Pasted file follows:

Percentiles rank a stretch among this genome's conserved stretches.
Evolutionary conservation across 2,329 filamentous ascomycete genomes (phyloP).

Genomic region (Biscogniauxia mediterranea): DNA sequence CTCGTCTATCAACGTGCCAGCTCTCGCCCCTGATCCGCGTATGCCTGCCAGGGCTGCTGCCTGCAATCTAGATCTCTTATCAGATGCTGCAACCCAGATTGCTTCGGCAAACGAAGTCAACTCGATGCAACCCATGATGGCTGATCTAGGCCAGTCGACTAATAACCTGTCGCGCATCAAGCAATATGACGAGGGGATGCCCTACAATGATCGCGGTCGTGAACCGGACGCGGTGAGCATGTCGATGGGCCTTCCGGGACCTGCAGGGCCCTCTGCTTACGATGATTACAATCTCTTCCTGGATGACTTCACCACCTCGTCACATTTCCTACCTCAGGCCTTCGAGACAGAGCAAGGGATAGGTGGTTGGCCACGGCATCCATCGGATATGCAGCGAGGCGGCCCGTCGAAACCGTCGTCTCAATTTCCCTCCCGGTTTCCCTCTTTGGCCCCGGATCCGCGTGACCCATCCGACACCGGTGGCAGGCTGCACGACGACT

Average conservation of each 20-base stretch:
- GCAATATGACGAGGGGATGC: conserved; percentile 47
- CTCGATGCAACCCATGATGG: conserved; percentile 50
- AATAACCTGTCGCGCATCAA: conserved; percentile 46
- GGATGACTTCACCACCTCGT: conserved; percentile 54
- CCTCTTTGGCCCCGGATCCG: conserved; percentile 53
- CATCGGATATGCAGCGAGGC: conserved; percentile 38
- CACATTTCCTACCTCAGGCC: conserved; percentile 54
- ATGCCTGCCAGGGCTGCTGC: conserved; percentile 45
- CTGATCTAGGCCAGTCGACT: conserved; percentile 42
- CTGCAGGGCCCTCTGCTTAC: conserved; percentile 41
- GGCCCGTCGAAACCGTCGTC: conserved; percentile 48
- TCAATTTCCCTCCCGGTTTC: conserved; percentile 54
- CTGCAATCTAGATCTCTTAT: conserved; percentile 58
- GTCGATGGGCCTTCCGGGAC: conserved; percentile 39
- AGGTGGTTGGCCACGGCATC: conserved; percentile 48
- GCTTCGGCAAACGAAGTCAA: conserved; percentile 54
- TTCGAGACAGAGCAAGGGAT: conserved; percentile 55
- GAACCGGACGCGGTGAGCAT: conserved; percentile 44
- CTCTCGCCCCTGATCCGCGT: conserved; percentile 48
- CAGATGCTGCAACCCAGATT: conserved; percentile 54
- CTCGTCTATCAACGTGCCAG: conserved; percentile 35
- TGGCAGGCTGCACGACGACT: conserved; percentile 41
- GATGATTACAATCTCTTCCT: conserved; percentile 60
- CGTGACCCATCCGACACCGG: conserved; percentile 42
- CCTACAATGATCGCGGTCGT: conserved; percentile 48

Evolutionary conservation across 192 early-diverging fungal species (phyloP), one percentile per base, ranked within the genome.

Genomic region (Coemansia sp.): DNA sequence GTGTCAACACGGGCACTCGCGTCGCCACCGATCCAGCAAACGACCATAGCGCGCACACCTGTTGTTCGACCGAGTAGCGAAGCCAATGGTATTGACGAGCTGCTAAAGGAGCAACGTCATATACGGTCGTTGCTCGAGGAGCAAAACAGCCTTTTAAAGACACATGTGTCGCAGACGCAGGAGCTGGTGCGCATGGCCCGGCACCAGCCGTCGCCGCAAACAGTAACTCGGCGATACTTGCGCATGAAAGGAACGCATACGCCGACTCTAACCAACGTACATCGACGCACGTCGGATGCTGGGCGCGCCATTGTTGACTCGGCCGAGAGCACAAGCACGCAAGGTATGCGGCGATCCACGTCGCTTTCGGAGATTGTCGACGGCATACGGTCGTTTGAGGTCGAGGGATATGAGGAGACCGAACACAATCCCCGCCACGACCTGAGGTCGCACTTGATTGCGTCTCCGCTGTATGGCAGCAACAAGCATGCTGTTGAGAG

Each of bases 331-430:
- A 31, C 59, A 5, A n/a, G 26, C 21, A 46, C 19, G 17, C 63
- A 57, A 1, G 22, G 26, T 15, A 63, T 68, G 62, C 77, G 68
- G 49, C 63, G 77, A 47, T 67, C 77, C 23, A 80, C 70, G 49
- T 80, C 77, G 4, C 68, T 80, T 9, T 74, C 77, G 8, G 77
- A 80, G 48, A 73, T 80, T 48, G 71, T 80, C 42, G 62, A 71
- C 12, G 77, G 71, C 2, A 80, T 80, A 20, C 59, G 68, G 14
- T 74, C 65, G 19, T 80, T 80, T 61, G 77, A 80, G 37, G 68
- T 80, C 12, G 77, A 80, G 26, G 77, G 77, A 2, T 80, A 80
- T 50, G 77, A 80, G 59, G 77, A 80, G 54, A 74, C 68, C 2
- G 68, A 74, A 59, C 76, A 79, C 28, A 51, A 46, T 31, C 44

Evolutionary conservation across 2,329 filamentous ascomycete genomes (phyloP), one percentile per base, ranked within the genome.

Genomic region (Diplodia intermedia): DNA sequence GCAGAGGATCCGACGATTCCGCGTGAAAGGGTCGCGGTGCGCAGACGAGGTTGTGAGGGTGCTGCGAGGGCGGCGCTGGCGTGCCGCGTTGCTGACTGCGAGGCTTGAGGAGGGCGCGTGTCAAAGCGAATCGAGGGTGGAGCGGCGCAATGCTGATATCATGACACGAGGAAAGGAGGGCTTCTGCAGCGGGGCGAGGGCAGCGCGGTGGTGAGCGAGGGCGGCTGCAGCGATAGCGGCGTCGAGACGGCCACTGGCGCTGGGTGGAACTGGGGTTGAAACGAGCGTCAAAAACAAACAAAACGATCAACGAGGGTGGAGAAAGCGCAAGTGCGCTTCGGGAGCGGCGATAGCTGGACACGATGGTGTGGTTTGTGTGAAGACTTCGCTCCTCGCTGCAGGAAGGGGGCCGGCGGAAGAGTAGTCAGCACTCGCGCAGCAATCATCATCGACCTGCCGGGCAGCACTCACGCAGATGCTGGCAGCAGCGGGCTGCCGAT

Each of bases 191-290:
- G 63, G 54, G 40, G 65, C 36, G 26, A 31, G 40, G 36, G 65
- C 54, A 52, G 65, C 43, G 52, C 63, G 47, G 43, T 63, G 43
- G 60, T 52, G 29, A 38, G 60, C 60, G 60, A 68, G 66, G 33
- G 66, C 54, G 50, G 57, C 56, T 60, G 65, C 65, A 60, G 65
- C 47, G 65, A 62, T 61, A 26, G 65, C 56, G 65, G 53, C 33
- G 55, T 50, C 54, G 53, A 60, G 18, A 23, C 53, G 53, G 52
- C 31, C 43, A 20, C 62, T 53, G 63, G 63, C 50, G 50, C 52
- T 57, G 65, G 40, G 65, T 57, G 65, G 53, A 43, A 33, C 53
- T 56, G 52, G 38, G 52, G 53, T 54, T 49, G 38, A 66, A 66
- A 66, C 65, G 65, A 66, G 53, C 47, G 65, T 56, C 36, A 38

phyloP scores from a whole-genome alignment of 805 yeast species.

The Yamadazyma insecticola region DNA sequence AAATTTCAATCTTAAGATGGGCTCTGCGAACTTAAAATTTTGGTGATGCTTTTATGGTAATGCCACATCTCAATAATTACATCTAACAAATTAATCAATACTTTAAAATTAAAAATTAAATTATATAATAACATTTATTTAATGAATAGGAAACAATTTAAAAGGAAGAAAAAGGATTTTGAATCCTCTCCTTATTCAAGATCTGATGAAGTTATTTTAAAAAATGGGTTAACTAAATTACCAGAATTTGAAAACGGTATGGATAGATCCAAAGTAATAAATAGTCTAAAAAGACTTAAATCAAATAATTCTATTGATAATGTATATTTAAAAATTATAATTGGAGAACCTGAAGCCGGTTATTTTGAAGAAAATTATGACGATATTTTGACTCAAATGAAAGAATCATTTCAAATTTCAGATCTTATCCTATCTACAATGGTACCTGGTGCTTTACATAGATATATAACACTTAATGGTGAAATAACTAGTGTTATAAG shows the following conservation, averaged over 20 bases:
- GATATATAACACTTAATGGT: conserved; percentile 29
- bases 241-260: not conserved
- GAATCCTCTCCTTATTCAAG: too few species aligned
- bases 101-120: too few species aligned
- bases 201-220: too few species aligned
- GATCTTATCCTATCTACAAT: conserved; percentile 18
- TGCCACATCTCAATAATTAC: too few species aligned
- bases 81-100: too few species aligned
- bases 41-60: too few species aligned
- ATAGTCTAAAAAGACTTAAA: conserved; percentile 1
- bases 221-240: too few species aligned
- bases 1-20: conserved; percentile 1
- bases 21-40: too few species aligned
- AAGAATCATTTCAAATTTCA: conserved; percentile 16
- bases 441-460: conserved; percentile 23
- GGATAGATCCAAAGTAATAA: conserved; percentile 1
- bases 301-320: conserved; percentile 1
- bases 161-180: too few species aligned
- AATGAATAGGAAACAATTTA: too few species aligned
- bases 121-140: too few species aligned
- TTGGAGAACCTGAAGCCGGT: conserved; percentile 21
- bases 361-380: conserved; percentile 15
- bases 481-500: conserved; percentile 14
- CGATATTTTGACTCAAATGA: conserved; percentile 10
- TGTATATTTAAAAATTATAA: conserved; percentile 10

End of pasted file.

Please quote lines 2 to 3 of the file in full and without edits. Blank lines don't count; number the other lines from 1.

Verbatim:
Evolutionary conservation across 2,329 filamentous ascomycete genomes (phyloP).

Genomic region (Biscogniauxia mediterranea): DNA sequence CTCGTCTATCAACGTGCCAGCTCTCGCCCCTGATCCGCGTATGCCTGCCAGGGCTGCTGCCTGCAATCTAGATCTCTTATCAGATGCTGCAACCCAGATTGCTTCGGCAAACGAAGTCAACTCGATGCAACCCATGATGGCTGATCTAGGCCAGTCGACTAATAACCTGTCGCGCATCAAGCAATATGACGAGGGGATGCCCTACAATGATCGCGGTCGTGAACCGGACGCGGTGAGCATGTCGATGGGCCTTCCGGGACCTGCAGGGCCCTCTGCTTACGATGATTACAATCTCTTCCTGGATGACTTCACCACCTCGTCACATTTCCTACCTCAGGCCTTCGAGACAGAGCAAGGGATAGGTGGTTGGCCACGGCATCCATCGGATATGCAGCGAGGCGGCCCGTCGAAACCGTCGTCTCAATTTCCCTCCCGGTTTCCCTCTTTGGCCCCGGATCCGCGTGACCCATCCGACACCGGTGGCAGGCTGCACGACGACT